“Measure the days you have left. / Do just that labour which marries / your heart to your right hand” Omeros, Derek Walcott
I was pretty stupid when I first read Walcott’s poem. I might have been only 21 or 22, but regardless of my naivety, these particular lines really struck. They struck me so hard that I couldn’t finish a run for weeks. Pounding away on a treadmill in my college’s gym, I’d say to myself “Does this work marry your right hand to your heart?” Of course, the answer was always “No.”
The good thing about poetry, though, is that it’s memorable. It sticks around in your mind on account of things like rhythm, rhyme, and remarkable imagery. And so for me, luckily, these lines stuck around longer than my short-term naivety about their meaning.
As I grew out of that youthful version of myself, I’ve recalled and thought about these particular lines more than once. Carrying them with me, I came to the realization that Walcott provided, for me, a simple metric for the work that I do on a daily basis, what we might call my career or even vocation. And in the arc of my life, that mattered quite a bit.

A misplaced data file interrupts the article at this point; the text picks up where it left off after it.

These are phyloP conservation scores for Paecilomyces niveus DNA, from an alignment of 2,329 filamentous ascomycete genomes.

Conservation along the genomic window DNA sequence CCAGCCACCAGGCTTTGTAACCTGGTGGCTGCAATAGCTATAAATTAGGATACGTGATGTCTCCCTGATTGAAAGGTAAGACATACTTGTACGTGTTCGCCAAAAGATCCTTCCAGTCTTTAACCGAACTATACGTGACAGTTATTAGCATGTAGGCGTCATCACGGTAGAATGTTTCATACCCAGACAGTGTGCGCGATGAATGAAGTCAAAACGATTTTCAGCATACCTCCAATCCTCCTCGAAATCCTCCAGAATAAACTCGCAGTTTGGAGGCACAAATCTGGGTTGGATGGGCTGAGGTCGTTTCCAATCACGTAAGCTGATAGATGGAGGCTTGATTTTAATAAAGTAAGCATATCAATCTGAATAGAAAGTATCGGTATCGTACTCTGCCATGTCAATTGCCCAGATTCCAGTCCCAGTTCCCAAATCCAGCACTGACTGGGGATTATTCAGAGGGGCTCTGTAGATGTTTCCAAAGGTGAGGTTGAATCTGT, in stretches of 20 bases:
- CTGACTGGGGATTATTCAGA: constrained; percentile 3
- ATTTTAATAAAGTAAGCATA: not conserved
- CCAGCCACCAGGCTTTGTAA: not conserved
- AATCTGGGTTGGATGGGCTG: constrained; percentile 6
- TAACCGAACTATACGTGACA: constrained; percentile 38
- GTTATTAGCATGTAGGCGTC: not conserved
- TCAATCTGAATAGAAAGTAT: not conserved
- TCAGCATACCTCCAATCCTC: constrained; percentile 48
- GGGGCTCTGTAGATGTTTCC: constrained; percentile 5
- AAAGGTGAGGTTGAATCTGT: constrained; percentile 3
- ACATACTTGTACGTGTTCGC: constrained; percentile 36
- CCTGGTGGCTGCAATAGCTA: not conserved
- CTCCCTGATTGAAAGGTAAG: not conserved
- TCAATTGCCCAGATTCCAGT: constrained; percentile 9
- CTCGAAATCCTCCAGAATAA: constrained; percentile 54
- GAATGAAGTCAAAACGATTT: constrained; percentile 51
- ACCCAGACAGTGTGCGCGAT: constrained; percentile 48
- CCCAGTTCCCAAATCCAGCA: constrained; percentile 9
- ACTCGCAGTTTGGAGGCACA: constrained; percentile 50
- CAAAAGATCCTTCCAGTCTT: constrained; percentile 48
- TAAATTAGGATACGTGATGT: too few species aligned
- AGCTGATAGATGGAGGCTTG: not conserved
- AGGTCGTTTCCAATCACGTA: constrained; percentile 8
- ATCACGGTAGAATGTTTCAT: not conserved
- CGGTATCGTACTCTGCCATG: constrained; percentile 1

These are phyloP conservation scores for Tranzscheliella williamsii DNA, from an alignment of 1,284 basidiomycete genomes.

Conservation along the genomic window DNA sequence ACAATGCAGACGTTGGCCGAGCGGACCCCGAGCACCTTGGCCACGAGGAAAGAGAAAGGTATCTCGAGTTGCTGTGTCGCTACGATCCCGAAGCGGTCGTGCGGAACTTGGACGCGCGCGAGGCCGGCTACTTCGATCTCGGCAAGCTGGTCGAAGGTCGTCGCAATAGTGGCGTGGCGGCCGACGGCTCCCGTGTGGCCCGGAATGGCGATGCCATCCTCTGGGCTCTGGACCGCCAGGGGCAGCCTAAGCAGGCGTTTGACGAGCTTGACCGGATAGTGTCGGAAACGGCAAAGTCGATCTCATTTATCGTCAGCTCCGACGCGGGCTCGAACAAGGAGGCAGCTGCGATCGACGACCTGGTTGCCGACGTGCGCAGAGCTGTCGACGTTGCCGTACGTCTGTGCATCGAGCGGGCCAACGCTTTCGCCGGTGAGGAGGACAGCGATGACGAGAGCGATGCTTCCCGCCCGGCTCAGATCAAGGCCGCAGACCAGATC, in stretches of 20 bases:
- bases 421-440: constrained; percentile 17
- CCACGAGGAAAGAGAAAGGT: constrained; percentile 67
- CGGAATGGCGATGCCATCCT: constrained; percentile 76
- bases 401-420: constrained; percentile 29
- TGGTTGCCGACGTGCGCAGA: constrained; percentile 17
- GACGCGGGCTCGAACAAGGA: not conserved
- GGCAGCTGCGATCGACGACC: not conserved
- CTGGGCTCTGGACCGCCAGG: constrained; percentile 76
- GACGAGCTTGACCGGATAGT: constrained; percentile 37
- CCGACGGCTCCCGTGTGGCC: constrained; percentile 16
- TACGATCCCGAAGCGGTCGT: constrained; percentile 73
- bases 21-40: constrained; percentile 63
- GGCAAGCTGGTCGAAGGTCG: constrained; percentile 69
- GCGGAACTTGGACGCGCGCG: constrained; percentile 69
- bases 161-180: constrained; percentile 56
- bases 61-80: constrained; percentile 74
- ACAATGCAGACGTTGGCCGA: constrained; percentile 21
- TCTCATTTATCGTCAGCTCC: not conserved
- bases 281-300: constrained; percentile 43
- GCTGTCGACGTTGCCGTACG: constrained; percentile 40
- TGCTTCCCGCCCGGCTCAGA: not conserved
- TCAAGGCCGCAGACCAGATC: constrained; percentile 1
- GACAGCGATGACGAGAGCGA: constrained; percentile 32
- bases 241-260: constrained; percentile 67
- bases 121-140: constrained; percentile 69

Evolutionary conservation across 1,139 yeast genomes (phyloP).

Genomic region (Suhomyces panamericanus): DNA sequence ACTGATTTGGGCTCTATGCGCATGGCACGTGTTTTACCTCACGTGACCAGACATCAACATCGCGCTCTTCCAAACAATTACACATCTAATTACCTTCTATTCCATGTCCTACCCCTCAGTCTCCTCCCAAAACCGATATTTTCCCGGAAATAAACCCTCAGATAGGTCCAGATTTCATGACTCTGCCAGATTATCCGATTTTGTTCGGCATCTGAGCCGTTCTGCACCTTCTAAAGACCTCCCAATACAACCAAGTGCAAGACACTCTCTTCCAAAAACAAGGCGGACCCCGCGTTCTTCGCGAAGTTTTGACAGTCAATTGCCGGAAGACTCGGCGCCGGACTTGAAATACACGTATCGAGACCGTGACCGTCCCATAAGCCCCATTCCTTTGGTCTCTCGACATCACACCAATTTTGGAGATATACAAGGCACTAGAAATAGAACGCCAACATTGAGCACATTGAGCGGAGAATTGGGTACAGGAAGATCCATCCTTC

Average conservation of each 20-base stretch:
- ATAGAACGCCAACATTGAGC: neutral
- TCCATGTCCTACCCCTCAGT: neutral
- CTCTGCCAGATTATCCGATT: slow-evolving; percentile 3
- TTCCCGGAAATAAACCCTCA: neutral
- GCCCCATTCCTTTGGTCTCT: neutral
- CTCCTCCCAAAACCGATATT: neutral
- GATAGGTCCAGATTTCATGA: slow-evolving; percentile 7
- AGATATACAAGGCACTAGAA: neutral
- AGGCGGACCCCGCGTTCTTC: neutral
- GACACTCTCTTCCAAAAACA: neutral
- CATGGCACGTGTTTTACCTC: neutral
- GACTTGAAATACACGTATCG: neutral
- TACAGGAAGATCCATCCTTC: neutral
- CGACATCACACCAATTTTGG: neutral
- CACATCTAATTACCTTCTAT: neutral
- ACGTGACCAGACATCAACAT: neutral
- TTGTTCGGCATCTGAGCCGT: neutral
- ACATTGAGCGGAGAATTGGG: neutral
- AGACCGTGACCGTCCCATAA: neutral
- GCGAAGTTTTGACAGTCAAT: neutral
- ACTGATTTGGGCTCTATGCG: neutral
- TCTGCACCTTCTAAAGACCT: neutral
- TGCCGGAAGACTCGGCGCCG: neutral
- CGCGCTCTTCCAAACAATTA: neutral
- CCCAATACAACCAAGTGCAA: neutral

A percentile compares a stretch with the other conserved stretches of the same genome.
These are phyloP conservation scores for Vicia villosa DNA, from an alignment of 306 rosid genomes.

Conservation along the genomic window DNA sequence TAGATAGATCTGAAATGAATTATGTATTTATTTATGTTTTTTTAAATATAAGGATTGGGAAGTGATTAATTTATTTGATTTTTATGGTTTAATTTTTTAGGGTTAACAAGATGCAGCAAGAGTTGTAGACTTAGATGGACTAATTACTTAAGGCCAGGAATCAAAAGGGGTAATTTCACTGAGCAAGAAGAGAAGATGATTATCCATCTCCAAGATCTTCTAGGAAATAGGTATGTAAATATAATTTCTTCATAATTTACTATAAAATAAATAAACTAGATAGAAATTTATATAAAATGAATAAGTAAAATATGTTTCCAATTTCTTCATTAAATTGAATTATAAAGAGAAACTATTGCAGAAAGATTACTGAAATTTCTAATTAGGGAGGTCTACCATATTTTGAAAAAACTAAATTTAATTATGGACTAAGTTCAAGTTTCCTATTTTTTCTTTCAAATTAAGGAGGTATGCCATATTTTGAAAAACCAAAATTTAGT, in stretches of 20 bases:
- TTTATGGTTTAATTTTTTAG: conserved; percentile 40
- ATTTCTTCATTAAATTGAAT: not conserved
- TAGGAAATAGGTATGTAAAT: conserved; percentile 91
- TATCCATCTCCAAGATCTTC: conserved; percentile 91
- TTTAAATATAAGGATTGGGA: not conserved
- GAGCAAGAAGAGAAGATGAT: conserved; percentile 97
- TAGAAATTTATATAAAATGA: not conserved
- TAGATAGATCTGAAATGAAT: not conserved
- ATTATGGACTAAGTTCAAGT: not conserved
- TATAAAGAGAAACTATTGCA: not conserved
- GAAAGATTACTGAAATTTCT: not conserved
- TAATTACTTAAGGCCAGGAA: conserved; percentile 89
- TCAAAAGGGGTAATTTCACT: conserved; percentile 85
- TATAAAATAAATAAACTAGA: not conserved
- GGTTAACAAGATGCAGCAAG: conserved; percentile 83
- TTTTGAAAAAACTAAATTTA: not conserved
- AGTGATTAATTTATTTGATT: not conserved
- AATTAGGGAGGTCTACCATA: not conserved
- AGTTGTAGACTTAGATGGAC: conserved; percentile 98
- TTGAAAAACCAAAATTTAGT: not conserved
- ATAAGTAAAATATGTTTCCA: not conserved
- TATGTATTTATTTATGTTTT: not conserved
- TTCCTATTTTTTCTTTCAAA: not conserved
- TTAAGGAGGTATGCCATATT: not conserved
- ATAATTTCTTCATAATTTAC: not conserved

A big part of growing out of that youthful self was getting my first attempt at a career completely wrong. I started off my adult life as a high-school English teacher, one whose head was full of noble ideas and classical texts. But if you’ve ever seen the inside of a high school English classroom, especially the one where I was teaching, these were not the right tools for job. I adapted, of course: I learned to speak the right language, learned to meet my students where they were, learned to give administrators just the right amount of attention. But it still wasn’t clicking.
The real disconnect, as I soon discovered, was between my passion and the actual work I was doing. I spent almost all of my free time exploring other ambitions that were, at best, tangential to my day job: technology, writing, reading, even building. I was clearly not interested in what I was doing. My work, in Walcott’s words, was not that kind that “marries your right hand to your heart.” My work was divorced from my heart. Something had to give.
In retrospect, it was stashing those lines of poetry away that really lead me to do anything about my apparent career mistake. Knowing that our days measured—always shorter than we suppose—I listened to my own discontent and began looking for a career that would reunite my heart with the work of my hands. And that’s a move I would make again, every time.